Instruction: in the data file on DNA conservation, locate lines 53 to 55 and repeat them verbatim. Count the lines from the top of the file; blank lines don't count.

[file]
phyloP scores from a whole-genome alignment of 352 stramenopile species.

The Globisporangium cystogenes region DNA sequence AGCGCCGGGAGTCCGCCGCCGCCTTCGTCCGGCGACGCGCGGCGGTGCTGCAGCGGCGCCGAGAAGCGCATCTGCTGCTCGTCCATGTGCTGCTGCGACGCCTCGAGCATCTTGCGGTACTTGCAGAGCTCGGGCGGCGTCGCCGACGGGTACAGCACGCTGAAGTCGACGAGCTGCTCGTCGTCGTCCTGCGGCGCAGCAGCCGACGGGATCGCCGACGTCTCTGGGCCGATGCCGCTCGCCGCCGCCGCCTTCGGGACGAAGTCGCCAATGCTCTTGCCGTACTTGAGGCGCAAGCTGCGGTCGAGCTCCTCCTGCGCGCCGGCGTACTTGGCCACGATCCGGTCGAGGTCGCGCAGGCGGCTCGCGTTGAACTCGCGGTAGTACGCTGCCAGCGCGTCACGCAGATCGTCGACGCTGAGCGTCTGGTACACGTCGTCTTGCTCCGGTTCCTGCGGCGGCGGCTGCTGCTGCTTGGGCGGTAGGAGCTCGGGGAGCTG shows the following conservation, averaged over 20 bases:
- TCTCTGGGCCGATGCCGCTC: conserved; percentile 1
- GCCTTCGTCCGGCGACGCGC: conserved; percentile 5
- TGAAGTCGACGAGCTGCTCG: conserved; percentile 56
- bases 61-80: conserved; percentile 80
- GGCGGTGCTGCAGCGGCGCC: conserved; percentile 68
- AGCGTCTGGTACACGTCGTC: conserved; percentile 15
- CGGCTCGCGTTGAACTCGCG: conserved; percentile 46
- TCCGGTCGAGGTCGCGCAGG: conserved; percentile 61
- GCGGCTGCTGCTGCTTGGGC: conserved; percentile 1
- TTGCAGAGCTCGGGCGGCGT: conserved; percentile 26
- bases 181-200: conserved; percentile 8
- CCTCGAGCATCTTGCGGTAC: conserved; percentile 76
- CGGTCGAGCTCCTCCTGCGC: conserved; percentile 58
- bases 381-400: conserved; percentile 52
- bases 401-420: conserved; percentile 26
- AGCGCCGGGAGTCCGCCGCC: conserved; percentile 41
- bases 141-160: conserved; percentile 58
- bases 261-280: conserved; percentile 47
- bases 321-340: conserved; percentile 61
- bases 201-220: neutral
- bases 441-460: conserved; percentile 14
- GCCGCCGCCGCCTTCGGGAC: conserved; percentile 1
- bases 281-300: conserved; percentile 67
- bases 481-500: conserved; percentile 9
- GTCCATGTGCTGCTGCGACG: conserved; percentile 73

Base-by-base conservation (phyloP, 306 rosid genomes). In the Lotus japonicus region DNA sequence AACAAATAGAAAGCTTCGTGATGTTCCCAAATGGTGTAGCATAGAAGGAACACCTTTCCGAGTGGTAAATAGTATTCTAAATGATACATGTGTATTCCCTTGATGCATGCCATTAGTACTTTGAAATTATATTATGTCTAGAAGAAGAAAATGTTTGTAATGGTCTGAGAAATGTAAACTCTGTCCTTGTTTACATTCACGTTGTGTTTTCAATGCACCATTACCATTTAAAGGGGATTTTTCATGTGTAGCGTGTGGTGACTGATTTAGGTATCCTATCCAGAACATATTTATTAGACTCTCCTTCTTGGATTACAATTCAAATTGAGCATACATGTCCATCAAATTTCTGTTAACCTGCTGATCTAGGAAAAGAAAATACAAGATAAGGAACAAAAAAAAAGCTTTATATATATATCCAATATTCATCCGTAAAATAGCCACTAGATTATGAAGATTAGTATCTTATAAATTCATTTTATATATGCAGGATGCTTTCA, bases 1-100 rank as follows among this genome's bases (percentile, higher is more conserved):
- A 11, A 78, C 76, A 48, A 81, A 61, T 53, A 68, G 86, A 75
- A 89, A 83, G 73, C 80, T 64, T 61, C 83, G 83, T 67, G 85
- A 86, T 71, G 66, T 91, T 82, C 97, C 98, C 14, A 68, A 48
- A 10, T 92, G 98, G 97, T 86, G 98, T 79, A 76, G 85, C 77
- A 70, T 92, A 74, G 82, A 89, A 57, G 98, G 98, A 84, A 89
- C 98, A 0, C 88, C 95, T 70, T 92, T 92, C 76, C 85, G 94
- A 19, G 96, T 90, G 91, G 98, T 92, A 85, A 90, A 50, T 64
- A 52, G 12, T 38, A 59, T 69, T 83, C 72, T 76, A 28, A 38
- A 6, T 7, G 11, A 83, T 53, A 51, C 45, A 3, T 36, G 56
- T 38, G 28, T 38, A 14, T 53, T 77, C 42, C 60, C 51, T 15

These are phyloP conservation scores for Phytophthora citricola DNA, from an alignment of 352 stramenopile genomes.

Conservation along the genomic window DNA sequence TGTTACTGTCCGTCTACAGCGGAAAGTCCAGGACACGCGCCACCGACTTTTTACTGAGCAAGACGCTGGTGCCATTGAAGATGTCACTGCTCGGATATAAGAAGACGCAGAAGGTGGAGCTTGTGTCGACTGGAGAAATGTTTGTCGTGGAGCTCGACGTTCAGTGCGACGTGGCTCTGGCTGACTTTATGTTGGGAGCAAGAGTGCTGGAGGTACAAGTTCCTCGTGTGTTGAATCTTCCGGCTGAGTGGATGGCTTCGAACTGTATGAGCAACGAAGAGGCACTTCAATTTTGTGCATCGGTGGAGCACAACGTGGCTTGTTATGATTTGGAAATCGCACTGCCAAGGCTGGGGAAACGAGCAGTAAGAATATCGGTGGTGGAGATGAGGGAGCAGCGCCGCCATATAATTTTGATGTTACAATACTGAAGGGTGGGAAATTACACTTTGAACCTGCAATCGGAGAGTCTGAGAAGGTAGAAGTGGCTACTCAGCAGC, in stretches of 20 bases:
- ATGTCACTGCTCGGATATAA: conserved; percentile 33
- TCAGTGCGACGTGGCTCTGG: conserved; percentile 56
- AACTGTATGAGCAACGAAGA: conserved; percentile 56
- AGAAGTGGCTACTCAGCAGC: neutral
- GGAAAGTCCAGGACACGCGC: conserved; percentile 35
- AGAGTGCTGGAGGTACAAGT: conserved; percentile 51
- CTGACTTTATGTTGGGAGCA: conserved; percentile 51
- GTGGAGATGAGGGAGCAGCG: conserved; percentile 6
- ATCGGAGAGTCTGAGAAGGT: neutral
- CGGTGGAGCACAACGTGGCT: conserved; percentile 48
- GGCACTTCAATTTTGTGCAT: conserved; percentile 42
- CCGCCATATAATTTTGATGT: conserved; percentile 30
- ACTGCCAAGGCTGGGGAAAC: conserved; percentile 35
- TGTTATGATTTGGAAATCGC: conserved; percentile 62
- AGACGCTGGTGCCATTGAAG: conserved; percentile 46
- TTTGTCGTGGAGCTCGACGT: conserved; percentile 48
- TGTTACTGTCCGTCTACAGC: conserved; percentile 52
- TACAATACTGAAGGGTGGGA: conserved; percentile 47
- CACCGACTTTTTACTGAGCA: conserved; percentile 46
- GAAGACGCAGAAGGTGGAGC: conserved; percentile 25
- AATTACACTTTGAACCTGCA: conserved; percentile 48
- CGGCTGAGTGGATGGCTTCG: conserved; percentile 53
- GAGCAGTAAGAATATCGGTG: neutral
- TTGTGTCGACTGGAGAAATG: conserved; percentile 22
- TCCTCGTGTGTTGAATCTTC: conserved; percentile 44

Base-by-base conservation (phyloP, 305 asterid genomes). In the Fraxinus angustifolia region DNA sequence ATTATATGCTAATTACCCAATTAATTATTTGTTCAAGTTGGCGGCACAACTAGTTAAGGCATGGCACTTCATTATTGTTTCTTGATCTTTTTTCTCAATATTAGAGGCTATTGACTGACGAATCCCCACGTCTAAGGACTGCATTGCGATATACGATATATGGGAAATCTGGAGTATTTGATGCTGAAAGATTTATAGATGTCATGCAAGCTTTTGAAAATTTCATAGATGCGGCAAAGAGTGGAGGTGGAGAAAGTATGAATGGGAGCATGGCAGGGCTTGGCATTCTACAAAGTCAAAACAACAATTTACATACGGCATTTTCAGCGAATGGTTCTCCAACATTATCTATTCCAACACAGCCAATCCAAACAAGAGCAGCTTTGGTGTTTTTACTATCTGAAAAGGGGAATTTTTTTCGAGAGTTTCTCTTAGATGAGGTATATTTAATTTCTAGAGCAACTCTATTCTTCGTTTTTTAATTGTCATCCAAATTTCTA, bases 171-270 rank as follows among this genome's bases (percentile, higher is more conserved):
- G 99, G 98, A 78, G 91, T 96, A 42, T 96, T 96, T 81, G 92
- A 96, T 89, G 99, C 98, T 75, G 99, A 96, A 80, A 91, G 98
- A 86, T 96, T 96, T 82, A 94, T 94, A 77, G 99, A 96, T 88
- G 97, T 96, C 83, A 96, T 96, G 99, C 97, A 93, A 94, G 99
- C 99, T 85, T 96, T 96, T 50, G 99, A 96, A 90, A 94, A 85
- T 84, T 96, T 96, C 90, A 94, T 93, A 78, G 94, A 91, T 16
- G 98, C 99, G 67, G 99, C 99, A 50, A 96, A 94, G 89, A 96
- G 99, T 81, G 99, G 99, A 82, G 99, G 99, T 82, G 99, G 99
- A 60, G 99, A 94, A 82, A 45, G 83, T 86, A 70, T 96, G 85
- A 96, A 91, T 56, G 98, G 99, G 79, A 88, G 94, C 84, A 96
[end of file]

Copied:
- ACTGCCAAGGCTGGGGAAAC: conserved; percentile 35
- TGTTATGATTTGGAAATCGC: conserved; percentile 62
- AGACGCTGGTGCCATTGAAG: conserved; percentile 46